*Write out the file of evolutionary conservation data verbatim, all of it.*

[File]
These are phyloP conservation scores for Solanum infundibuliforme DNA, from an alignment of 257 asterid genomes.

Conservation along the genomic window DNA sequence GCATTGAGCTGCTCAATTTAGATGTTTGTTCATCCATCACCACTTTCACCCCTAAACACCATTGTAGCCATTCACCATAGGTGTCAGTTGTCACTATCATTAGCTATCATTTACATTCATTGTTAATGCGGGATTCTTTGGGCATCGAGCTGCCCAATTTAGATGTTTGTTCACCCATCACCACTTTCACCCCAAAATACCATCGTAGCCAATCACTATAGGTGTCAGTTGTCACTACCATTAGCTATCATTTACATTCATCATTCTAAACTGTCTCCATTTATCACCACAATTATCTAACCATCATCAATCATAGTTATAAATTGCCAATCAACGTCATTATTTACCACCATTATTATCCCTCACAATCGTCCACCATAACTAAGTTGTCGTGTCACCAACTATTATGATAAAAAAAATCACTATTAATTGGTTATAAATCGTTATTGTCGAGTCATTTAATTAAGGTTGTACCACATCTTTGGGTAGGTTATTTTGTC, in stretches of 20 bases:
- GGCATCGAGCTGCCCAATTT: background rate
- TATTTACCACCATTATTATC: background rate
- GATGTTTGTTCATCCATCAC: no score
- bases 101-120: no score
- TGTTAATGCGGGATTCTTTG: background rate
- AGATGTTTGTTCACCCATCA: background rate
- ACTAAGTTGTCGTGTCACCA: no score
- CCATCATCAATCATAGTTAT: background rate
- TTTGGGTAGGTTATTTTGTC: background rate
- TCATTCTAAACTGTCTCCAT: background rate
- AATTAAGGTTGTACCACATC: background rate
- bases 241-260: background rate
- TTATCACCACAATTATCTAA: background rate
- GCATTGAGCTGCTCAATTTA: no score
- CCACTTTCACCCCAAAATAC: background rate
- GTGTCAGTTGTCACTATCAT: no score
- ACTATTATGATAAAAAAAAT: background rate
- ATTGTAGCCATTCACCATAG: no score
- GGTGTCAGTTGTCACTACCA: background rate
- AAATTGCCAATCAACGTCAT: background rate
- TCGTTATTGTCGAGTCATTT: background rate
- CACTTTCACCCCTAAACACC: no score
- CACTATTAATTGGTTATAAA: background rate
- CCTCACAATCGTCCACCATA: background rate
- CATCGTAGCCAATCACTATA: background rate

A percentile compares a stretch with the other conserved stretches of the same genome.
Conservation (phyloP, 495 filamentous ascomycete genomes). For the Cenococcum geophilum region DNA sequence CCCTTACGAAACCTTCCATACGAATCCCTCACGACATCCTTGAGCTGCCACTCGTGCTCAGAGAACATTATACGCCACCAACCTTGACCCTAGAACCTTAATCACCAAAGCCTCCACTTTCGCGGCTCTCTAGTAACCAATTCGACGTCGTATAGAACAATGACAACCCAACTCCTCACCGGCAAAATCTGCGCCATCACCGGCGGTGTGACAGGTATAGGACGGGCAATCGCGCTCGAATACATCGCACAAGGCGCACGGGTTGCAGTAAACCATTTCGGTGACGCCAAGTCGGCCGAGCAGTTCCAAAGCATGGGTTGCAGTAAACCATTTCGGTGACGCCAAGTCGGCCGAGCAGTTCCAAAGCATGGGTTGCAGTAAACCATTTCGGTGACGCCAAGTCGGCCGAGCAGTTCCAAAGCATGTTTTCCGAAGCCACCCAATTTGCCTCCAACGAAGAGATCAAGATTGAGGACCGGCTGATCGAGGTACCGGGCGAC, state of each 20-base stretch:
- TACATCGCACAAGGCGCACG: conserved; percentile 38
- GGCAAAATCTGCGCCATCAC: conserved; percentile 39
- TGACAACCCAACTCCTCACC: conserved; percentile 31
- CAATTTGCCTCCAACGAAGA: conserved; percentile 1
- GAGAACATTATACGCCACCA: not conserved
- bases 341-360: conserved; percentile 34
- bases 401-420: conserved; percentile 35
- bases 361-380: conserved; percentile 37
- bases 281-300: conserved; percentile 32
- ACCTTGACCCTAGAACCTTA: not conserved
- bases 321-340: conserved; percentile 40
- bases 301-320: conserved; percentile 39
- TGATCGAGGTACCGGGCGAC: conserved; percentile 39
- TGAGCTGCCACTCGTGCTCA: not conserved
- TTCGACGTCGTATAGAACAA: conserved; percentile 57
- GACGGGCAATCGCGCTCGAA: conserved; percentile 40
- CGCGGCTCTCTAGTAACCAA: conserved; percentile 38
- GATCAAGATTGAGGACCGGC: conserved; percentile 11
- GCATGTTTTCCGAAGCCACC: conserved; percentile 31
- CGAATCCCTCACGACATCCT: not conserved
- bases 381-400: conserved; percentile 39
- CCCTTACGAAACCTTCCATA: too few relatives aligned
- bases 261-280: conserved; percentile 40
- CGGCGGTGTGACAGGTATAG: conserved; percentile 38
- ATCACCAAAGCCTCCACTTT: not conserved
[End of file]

These are phyloP conservation scores for Solanum infundibuliforme DNA, from an alignment of 257 asterid genomes.

Conservation along the genomic window DNA sequence GCATTGAGCTGCTCAATTTAGATGTTTGTTCATCCATCACCACTTTCACCCCTAAACACCATTGTAGCCATTCACCATAGGTGTCAGTTGTCACTATCATTAGCTATCATTTACATTCATTGTTAATGCGGGATTCTTTGGGCATCGAGCTGCCCAATTTAGATGTTTGTTCACCCATCACCACTTTCACCCCAAAATACCATCGTAGCCAATCACTATAGGTGTCAGTTGTCACTACCATTAGCTATCATTTACATTCATCATTCTAAACTGTCTCCATTTATCACCACAATTATCTAACCATCATCAATCATAGTTATAAATTGCCAATCAACGTCATTATTTACCACCATTATTATCCCTCACAATCGTCCACCATAACTAAGTTGTCGTGTCACCAACTATTATGATAAAAAAAATCACTATTAATTGGTTATAAATCGTTATTGTCGAGTCATTTAATTAAGGTTGTACCACATCTTTGGGTAGGTTATTTTGTC, in stretches of 20 bases:
- GGCATCGAGCTGCCCAATTT: background rate
- TATTTACCACCATTATTATC: background rate
- GATGTTTGTTCATCCATCAC: no score
- bases 101-120: no score
- TGTTAATGCGGGATTCTTTG: background rate
- AGATGTTTGTTCACCCATCA: background rate
- ACTAAGTTGTCGTGTCACCA: no score
- CCATCATCAATCATAGTTAT: background rate
- TTTGGGTAGGTTATTTTGTC: background rate
- TCATTCTAAACTGTCTCCAT: background rate
- AATTAAGGTTGTACCACATC: background rate
- bases 241-260: background rate
- TTATCACCACAATTATCTAA: background rate
- GCATTGAGCTGCTCAATTTA: no score
- CCACTTTCACCCCAAAATAC: background rate
- GTGTCAGTTGTCACTATCAT: no score
- ACTATTATGATAAAAAAAAT: background rate
- ATTGTAGCCATTCACCATAG: no score
- GGTGTCAGTTGTCACTACCA: background rate
- AAATTGCCAATCAACGTCAT: background rate
- TCGTTATTGTCGAGTCATTT: background rate
- CACTTTCACCCCTAAACACC: no score
- CACTATTAATTGGTTATAAA: background rate
- CCTCACAATCGTCCACCATA: background rate
- CATCGTAGCCAATCACTATA: background rate

A percentile compares a stretch with the other conserved stretches of the same genome.
Conservation (phyloP, 495 filamentous ascomycete genomes). For the Cenococcum geophilum region DNA sequence CCCTTACGAAACCTTCCATACGAATCCCTCACGACATCCTTGAGCTGCCACTCGTGCTCAGAGAACATTATACGCCACCAACCTTGACCCTAGAACCTTAATCACCAAAGCCTCCACTTTCGCGGCTCTCTAGTAACCAATTCGACGTCGTATAGAACAATGACAACCCAACTCCTCACCGGCAAAATCTGCGCCATCACCGGCGGTGTGACAGGTATAGGACGGGCAATCGCGCTCGAATACATCGCACAAGGCGCACGGGTTGCAGTAAACCATTTCGGTGACGCCAAGTCGGCCGAGCAGTTCCAAAGCATGGGTTGCAGTAAACCATTTCGGTGACGCCAAGTCGGCCGAGCAGTTCCAAAGCATGGGTTGCAGTAAACCATTTCGGTGACGCCAAGTCGGCCGAGCAGTTCCAAAGCATGTTTTCCGAAGCCACCCAATTTGCCTCCAACGAAGAGATCAAGATTGAGGACCGGCTGATCGAGGTACCGGGCGAC, state of each 20-base stretch:
- TACATCGCACAAGGCGCACG: conserved; percentile 38
- GGCAAAATCTGCGCCATCAC: conserved; percentile 39
- TGACAACCCAACTCCTCACC: conserved; percentile 31
- CAATTTGCCTCCAACGAAGA: conserved; percentile 1
- GAGAACATTATACGCCACCA: not conserved
- bases 341-360: conserved; percentile 34
- bases 401-420: conserved; percentile 35
- bases 361-380: conserved; percentile 37
- bases 281-300: conserved; percentile 32
- ACCTTGACCCTAGAACCTTA: not conserved
- bases 321-340: conserved; percentile 40
- bases 301-320: conserved; percentile 39
- TGATCGAGGTACCGGGCGAC: conserved; percentile 39
- TGAGCTGCCACTCGTGCTCA: not conserved
- TTCGACGTCGTATAGAACAA: conserved; percentile 57
- GACGGGCAATCGCGCTCGAA: conserved; percentile 40
- CGCGGCTCTCTAGTAACCAA: conserved; percentile 38
- GATCAAGATTGAGGACCGGC: conserved; percentile 11
- GCATGTTTTCCGAAGCCACC: conserved; percentile 31
- CGAATCCCTCACGACATCCT: not conserved
- bases 381-400: conserved; percentile 39
- CCCTTACGAAACCTTCCATA: too few relatives aligned
- bases 261-280: conserved; percentile 40
- CGGCGGTGTGACAGGTATAG: conserved; percentile 38
- ATCACCAAAGCCTCCACTTT: not conserved